The Sims 2 Castaway (Wii) - Review

The Sims 2 Castaway (Wii)
Ages: Teen

This is a quantum shift for the Sims. For years, we have been making them happy by buying bigger houses, giant TV's, luxury swimming pools, fancy barbecues. Material things alone did not make them happy and so there were nightclubs, video games to play, music and dancing, intimate snuggles in dark parks.

Here we have a complete turn about - shades of Gilligan's Island. Your happy-go-lucky crew are shipwrecked on a deserted island and now your are down to the basic essentials food, water and shelter. You won't be killed by animals but you will have to contend with the weather. Luckily, there is a little help in the form of a sort of Boy Scout manual and you do come ashore with a sleeping mat and plenty of toilet paper. Once you can collect the materials you need the next steps like lighting fires goes pretty easily. Friendship, at first, comes in the form of chimps since at this point you haven't found your other mates.

Some stuff is still the same the personalization/customization of your Sim gender, body type, clothing, five personality traits and occupation. In this game, occupation is important a mechanic has more chances of surviving than a hair dresser apologies to any hairdresser intending to play this game. The animations seem more fluid but maybe that's because you are moving about more, shinning up trees and swimming. Tropical music provides an upscale feeling and maybe I've been playing too much Sims but I can almost understand the Simlish.

The Wii Remote is used to access data that are on the screen changing Sims, scrolling through the interactions (this one can also be done with the Nunchuck), accessing inventory and checking goals - button A, selects. The screen is cleared as soon as you move the Remote away. The games suggests that it is easier to play with the Remote pointed away from the screen. Strange but true - It's a Nunchuck game - the control stick is used to move your Sim and the Z button will do the action like climbing a tree, cooking, gathering stuff. Camera and zoom are on the Remote key pad. You can save from the Pause menu and you will also be prompted to save when you exit, but you can only save one game at a time. But if I am not taking full advantage of the Wii controls, why am I playing on the Wii?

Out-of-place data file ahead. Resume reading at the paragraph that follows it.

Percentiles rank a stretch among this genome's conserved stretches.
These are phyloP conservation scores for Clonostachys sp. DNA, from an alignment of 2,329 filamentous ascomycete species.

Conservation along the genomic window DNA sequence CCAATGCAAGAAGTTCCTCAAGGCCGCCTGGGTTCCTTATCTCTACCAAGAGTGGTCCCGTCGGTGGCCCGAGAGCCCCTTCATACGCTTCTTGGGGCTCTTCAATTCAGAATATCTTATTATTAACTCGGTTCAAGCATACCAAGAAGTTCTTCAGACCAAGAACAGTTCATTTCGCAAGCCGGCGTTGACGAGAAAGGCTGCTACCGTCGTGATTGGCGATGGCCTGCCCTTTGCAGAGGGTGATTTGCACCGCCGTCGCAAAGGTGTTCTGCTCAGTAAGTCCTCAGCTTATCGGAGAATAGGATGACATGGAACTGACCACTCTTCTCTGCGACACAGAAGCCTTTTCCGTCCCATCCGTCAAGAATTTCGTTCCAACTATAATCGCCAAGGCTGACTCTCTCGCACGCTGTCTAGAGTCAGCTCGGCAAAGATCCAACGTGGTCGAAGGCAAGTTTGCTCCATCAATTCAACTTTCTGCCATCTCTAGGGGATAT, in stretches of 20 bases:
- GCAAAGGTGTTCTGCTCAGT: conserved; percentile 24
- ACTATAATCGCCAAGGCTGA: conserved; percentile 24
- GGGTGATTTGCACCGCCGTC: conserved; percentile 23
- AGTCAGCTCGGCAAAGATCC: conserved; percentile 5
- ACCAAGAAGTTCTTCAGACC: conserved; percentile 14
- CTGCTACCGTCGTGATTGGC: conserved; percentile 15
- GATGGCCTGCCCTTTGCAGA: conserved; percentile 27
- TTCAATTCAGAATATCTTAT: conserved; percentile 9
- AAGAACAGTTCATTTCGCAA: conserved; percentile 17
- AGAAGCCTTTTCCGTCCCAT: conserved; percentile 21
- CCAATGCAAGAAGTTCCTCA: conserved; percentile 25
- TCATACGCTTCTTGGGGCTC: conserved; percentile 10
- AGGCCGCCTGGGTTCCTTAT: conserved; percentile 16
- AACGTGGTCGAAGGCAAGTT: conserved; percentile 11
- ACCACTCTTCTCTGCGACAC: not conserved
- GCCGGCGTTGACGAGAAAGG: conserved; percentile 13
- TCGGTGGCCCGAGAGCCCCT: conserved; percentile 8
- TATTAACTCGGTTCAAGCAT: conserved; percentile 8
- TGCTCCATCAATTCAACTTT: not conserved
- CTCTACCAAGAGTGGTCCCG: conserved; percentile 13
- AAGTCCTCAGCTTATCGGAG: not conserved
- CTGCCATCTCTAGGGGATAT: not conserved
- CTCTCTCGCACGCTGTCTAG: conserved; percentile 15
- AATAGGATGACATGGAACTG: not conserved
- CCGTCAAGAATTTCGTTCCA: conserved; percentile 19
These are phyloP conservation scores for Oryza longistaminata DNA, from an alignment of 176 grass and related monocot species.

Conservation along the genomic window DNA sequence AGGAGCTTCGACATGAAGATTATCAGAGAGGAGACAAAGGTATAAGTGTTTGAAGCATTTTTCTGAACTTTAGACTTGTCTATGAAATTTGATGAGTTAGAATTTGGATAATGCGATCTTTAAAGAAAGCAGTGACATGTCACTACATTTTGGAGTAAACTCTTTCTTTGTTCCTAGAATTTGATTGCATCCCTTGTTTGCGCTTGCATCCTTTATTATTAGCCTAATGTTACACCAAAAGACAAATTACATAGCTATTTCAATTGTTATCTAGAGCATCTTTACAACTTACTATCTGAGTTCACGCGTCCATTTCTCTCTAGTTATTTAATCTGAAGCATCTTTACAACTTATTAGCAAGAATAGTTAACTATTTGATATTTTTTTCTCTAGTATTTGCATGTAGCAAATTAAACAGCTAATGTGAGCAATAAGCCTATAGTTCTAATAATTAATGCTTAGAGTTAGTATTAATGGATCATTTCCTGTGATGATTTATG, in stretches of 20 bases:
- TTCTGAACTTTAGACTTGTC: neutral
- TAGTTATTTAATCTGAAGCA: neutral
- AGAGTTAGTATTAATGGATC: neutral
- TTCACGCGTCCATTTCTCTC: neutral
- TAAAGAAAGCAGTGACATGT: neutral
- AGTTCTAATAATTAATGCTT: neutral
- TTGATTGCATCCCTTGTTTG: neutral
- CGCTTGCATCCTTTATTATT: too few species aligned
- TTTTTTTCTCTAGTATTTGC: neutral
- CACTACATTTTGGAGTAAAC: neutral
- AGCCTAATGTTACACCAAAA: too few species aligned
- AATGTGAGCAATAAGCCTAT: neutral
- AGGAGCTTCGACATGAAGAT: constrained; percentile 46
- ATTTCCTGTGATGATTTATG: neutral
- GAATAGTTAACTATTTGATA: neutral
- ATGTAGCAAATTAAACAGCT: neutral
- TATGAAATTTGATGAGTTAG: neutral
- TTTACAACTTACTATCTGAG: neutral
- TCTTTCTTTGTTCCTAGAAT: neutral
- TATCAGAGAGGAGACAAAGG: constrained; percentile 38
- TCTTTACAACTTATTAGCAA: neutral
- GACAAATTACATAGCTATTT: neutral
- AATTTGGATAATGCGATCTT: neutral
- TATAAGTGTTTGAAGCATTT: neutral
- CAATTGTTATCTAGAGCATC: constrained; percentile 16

You needn't just wander aimlessly around. Moneywell's Big Book of Survival provides goals. Health, nutrition and rest, as in all the Sims games is important. Here you will learn what stuff is good to eat and what will make you sick. and you will learn from your experience. You do have to attend to your Sim's needs don't starve to death! But this is just the beginning and Electronic Arts has wisely made it easy to get into the game.

Meeting up with your crew mates can make life easier because tasks can be assigned like cooking, fishing and then they become automatic. You can even train chimps to help. If you keep your Sim fed and rested you can do a lot of wandering and exploring. Ideas are transformed into plans that you use to for building, once you have collected the material. Building controls are accessed separately at the bottom of the screen and require a whole new set of button assignments rotate, roof vs. wall, and blueprint mode. As your stay becomes longer you will make some interesting discoveries that may effect your decision to make your home on the island or do your best to reach civilization.

The game is a welcomed change from the usual Sims. What can we expect next a base on the moon?

Reviewed by: Editor - 11/07

  • The Sims 2 Castaway (Wii)
  • © Electronic Arts
  • Platform(s): Wii
  • To Order: WII $49.99